How do the communication practices of governments, NGOs and social movements enhance opportunities for citizen-led change?
In this incisive book, Thomas Tufte makes a call for a fundamental rethinking of what it takes to enable citizens’ voices, participation and power in processes of social change. Drawing on examples ranging from the Indignados movement in Spain to media activists in Brazil, from rural community workers in Malawi to UNICEF’s global outreach programmes, he presents cutting-edge debates about the role of media and communication in enhancing social change. He offers both new and contested ideas of approaching social change from below, and highlights the need for institutions – governments and civil society organizations alike – to be in sync with their constituencies.
Communication and Social Change provides essential insights to students and scholars of media and communications, as well as anyone concerned with the practices and processes that lead to citizenship, democracy and social justice.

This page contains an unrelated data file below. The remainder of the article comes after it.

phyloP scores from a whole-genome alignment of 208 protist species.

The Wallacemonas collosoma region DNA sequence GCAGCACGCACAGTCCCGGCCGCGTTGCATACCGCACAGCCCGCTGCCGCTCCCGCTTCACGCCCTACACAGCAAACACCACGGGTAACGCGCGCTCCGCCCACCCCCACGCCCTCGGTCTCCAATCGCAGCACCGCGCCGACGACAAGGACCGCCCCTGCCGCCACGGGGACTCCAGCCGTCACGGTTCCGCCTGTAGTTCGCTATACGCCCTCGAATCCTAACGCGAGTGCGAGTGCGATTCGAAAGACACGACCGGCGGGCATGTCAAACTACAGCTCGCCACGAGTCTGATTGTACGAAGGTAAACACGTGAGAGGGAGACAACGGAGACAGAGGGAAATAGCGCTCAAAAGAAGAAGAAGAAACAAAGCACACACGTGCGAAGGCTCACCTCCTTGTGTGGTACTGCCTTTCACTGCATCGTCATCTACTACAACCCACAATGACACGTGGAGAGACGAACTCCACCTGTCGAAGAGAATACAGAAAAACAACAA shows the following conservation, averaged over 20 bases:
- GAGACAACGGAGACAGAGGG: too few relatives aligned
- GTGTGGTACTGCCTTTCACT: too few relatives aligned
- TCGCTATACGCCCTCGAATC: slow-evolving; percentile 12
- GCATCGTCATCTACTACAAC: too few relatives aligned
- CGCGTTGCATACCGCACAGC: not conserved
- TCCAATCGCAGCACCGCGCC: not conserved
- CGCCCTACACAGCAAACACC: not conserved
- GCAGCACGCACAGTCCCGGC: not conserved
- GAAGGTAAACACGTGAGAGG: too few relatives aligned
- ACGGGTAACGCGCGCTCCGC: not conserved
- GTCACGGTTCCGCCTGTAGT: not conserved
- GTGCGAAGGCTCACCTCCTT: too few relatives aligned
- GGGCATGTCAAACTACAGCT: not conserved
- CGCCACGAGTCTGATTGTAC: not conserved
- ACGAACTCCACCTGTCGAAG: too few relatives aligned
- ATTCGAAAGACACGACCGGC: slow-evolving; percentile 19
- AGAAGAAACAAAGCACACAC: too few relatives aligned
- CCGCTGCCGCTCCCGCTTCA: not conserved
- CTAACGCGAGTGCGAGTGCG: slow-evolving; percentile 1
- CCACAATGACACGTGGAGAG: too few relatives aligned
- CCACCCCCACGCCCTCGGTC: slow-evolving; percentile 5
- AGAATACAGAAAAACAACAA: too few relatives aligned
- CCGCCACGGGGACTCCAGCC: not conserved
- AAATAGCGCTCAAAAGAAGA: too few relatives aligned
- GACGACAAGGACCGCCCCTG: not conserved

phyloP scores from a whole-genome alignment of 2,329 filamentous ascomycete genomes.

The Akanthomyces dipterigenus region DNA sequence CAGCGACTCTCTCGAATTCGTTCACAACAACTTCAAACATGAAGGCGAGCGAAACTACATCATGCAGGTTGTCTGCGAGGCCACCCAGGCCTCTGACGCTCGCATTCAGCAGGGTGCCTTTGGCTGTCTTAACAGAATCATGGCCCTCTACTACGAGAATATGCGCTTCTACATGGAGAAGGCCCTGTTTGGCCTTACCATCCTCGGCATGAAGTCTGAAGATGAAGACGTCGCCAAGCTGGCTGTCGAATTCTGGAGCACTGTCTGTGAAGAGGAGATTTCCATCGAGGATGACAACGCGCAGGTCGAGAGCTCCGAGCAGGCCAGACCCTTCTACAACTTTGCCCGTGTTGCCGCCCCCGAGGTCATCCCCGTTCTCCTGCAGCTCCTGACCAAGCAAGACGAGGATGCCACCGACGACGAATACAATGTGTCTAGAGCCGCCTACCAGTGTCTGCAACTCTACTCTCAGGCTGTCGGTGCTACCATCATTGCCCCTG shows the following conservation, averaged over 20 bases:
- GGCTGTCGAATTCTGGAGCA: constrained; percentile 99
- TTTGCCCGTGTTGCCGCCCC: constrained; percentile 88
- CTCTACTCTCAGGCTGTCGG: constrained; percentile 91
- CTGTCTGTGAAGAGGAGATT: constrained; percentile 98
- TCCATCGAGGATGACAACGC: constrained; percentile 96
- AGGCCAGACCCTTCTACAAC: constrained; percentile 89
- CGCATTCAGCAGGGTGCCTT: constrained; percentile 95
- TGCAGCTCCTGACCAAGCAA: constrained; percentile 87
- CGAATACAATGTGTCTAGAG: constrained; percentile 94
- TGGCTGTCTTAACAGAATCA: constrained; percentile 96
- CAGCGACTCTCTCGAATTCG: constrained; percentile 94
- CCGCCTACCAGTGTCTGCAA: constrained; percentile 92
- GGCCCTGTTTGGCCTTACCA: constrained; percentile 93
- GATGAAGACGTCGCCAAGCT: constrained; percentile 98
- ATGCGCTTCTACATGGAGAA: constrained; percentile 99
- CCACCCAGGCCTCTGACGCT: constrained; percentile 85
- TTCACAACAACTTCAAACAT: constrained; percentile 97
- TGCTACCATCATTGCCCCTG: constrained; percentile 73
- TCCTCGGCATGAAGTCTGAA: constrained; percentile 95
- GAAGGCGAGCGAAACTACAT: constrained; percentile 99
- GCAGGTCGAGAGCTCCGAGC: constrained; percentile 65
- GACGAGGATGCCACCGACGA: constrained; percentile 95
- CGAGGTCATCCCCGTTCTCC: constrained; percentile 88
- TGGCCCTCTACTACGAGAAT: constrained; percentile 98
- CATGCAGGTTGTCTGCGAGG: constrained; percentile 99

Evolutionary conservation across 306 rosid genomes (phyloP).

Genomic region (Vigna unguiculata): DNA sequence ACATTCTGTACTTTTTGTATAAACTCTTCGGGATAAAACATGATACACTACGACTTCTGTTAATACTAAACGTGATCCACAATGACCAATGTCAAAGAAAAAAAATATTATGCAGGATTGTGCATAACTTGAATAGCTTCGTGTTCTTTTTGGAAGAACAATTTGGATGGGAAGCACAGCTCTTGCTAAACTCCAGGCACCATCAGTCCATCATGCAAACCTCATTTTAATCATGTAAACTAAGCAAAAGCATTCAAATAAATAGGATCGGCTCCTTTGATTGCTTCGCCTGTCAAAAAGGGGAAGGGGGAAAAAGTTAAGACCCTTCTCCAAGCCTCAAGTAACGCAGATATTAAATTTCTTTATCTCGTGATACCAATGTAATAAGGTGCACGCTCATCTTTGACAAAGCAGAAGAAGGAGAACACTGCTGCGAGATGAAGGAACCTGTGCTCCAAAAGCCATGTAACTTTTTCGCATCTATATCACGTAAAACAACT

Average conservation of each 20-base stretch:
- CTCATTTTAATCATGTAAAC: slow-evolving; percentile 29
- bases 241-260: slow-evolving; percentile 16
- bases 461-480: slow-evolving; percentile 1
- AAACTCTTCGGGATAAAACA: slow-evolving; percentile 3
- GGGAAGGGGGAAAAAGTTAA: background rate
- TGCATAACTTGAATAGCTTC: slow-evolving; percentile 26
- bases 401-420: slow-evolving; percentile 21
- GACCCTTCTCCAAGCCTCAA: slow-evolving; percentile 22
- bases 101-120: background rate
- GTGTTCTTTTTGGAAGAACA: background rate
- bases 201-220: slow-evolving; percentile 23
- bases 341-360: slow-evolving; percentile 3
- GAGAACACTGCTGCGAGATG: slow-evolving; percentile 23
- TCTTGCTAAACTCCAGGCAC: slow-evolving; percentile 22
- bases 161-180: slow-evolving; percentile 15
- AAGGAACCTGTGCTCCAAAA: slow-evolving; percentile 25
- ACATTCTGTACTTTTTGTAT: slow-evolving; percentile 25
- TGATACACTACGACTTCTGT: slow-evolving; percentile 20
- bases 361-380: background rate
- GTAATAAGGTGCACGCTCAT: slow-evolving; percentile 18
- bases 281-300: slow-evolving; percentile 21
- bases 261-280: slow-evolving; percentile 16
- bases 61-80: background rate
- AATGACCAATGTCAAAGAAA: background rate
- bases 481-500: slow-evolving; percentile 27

Preface and Acknowledgements
1. Towards a New Social Thought in Communication and Social Change
2. Changing Contexts and Conceptual Stepping Stones
3. Participation: A Project of Transformation
4. Movements and Media, Communication and Change
5. Cultures of Governance: Enhancing Empowerment and Resilience
6. Communication Movements
7. Invited Spaces: Institutions Communicating for Social Change
8. Towards a New Paradigm and Praxis in Communication and Social Change
"Tufte brings the significance of social change to life with eclectic and compelling illustrations across global contexts. This will be a classic text in conversations considering the importance of communication and the role of citizens in strategic social change. It is time for the field of communication for social change to take seriously the connections suggested in this book toward a more comprehensive framework. The attention here to social movements and political protests offers a welcome contribution to our scholarship and our practice."
Karin Gwinn Wilkins, University of Texas at Austin
"The ever-relevant Tufte has reinvented himself. With sensitivity he has crafted a coruscating and masterly book. The tight post-disciplinary synthesis solidifies the claim that communication study has such a key role in the reinvention of the humanities. Anyone interested in communication, humanity, democracy and change must read this book!"
Colin Tinei Chasi, University of Johannesburg